Summary: Part 1 in series Your Money Is Your Life, this message boils down some basic things we can come to know about how God thinks about money.
Money According to God
Your Money Is Your Life
Wildwind Community Church
November 15, 2009
TOP 10 SIGNS YOU ARE BROKE
10. American Express calls and says: "Leave home without it!"
9. You’re formulating a plan to rob the food bank.
8. Long distance companies don’t call you to switch.
7. You rob Peter...and then rob Paul.
6. You finally clean your house, hoping to find change.
5. You think of a lottery ticket as an investment.
4. Your bologna has no first name.
3. Sally Struthers sends you food.
2. McDonalds supplies you with all your kitchen condiments.
1. At communion you go back for seconds.
Everybody needs money. Even the famous George Mueller needed money. Mueller ran an orphanage, and would frequently sit down at the dinner table with his orphans, but no food on the table. He would bow his head and pray for food, and food would simply appear. Someone would suddenly ring the doorbell and deliver a bag of groceries, or drop off some cash, or people would provide in other ways. Here we could say that Mueller was a man who did not depend on money, but the truth is that he depended on it as much as the rest of us. It's simply that he often depended on the money of other people rather than on his own efforts.
None of us is exempt. None of us is above money. No one gets to go through life with the hippy notion that they don't need money. We'll either make our own money, or depend on the generosity of others who have made money. Today we start a new series, and this series is called your money is your life. As I have said in past weeks, it is money that allows us access to the things we need to survive and without money we simply could not survive for long.
But really we all know that money is life in many ways. We all have ideas and opinions about money. Some people tell me I should mention money more often on Wildwind's e-list because they want to stay up to date on Wildwind's finances and know what the church's needs are. Other people tell me they no longer subscribe to our e-list because they don't like it when I write about money. I'm not exactly sure how many people are here today, but I'm pretty sure it's nearly the exact same number as the number of opinions there are in this room about money.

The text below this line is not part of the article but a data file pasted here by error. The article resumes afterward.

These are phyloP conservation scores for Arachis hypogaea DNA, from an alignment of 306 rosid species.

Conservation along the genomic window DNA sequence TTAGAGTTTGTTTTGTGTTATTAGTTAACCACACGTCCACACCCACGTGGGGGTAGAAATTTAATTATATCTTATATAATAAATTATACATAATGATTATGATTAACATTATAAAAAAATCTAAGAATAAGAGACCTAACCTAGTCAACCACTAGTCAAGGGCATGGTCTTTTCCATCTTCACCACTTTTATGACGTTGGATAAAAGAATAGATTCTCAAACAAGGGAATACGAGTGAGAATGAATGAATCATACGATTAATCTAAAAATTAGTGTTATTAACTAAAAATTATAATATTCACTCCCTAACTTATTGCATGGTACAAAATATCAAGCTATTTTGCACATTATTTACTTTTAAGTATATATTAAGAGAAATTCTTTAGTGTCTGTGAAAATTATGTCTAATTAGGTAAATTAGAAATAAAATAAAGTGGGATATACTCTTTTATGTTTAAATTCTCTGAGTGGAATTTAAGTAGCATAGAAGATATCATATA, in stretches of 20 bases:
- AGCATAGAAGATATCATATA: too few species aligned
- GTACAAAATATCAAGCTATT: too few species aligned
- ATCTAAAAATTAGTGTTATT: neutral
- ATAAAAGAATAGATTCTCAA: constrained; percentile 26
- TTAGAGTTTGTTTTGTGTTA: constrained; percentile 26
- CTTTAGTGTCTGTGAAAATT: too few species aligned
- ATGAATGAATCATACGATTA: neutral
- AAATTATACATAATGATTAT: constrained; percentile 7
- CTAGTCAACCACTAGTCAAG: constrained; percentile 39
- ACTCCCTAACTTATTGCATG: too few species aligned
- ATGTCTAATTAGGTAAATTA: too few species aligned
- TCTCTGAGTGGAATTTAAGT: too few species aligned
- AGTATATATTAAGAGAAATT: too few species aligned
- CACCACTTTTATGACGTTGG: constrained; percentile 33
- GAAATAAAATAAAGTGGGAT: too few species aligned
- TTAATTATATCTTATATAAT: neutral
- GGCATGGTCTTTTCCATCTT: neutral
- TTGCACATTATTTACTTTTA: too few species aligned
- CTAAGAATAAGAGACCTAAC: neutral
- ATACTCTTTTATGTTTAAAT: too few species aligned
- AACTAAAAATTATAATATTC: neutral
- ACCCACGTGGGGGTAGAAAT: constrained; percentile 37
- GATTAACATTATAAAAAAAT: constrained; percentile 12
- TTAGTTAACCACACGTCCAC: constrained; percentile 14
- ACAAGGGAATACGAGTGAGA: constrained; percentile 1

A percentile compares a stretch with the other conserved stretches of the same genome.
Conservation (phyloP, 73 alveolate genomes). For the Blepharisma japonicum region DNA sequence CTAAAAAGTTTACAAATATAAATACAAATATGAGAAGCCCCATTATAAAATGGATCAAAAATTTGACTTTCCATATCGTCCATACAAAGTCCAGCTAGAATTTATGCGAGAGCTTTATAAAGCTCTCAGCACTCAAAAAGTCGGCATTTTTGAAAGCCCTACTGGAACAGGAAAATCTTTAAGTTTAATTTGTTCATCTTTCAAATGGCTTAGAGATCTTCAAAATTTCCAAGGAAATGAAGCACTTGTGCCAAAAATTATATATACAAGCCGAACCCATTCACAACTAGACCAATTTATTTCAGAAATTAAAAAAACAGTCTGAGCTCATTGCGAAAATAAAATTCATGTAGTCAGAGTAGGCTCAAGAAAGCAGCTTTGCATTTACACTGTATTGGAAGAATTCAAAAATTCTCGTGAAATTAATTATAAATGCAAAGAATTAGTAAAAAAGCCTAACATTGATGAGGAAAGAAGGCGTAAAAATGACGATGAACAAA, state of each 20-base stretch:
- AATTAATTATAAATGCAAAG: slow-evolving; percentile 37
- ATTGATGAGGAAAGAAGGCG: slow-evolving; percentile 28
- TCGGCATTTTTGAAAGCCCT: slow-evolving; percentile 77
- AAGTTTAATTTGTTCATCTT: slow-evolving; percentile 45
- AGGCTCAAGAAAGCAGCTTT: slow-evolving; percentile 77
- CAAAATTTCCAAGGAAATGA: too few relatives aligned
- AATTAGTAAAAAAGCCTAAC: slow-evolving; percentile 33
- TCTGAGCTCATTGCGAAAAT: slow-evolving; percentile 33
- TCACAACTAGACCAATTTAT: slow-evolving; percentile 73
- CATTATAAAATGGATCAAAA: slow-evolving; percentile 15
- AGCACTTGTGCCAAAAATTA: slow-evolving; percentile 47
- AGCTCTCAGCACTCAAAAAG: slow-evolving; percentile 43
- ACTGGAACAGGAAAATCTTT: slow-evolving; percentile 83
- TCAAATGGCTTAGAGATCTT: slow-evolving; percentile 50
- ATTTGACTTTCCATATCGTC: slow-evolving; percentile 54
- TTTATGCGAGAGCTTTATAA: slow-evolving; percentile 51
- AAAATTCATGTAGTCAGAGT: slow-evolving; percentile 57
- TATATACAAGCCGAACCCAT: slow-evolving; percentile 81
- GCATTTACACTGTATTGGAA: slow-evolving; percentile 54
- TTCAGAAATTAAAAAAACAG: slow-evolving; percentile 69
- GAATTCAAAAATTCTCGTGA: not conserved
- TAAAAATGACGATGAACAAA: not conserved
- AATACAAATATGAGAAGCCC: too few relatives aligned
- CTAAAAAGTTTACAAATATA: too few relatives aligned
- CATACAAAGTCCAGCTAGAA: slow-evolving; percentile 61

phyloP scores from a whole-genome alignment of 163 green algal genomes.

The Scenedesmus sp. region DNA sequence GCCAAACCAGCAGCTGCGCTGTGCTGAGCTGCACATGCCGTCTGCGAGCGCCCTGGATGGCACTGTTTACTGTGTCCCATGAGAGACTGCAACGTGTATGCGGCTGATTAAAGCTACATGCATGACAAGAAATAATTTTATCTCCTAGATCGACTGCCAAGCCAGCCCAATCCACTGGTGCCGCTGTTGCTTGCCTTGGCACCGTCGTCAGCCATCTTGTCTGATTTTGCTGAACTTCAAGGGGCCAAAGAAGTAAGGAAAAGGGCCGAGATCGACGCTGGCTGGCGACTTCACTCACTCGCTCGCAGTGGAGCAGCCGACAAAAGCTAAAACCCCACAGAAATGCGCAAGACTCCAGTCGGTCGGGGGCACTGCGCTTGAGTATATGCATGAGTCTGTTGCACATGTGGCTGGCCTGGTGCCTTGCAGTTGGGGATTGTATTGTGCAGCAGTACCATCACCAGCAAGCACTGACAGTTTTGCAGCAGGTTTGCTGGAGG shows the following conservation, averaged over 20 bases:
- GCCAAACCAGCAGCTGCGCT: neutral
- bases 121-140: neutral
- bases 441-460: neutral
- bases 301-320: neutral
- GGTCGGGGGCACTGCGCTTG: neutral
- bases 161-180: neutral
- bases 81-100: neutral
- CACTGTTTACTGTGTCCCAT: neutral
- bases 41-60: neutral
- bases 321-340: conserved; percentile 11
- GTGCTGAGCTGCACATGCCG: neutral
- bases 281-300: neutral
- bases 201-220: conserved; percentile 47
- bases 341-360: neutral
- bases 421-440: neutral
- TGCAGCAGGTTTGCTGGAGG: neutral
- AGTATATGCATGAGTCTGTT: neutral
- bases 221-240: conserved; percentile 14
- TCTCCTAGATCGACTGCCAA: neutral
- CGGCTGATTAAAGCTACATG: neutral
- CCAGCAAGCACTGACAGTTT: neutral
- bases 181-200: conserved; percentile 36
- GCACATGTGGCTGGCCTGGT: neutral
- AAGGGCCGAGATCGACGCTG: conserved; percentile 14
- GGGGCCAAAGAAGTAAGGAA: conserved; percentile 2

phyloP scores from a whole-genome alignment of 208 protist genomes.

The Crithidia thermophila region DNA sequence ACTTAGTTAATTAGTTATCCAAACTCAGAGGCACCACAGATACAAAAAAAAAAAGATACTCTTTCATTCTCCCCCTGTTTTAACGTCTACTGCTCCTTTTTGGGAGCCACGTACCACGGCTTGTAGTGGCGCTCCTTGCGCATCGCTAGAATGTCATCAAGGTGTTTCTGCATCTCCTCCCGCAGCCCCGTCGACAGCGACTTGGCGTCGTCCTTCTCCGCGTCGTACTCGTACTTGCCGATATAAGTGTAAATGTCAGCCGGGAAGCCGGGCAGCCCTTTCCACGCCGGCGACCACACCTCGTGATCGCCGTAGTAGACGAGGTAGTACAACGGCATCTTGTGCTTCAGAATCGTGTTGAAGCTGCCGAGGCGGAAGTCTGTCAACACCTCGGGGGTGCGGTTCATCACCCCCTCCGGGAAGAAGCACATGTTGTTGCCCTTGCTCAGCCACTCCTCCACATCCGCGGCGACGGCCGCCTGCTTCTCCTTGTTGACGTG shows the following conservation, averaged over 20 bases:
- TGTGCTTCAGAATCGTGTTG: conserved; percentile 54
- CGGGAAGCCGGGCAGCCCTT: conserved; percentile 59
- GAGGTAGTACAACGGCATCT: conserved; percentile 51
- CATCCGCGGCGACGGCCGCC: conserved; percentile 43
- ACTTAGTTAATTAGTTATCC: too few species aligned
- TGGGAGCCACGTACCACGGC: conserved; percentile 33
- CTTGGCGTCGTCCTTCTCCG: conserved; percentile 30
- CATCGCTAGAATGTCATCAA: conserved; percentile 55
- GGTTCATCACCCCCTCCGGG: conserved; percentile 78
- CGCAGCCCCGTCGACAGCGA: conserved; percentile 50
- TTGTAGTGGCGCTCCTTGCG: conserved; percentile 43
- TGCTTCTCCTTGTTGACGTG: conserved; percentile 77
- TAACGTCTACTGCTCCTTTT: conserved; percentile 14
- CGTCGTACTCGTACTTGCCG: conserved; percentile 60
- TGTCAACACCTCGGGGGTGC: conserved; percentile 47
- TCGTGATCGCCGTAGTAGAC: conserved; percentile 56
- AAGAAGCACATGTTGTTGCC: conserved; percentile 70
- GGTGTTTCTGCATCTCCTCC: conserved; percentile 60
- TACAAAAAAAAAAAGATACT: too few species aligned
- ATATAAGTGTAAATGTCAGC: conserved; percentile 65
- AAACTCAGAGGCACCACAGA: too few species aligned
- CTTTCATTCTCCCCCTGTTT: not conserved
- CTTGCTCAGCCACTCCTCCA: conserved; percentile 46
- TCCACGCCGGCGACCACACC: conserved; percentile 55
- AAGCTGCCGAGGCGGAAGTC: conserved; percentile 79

But we're a church. Some of us even claim to be trying to order our lives according to God's priorities. So God's opinion counts for something, doesn't it? In fact, shouldn't God's view of money shape my view and your view? If I claim to be ordering my life according to God's priorities, can I have opinions about money that run contrary to God's? Is that a good idea? If it could be shown that God has some definite ideas about money, would we be both wise and obligated to come to understand those ideas and make them our own?
Well, God definitely has some ideas about money, for those who believe the Bible is God's Word. Do you know how much God talks about baptism? There are 40 verses in the Bible about baptism. Do you know how much God talks about prayer? There are 275 verses in the Bible about prayer. Do you know how much God talks about faith? There are 350 verses in the Bible about faith. What about love, how many verses do you think that topic gets? Huge theme in scripture, right? The Bible contains 650 verses about love. That's pretty good, right? I mean, we know how important love is. What about money? The Bible contains 2,350 verses about money and possessions. Now do we get to say that the Bible's 650 verses about love show what a big priority God places on love, but then say that the 2,350 verses in the Bible about money are coincidence and don't really mean anything? I don't think we get to say that.
So we are left realizing that this topic is absolutely huge to God. By the way, for those who say we shouldn't talk about money and that I shouldn't write about it, perhaps you can put some thought into how I could be remotely faithful to scripture without talking about it. In fact (and I'm not going to do this) but can you imagine how much more I'd have to talk about it if I made a commitment to talk about God's highest priorities on the same percentage basis that God does? That would mean for every sentence about love, I'd have to include 3.6 sentences about money. I wonder how that would sit.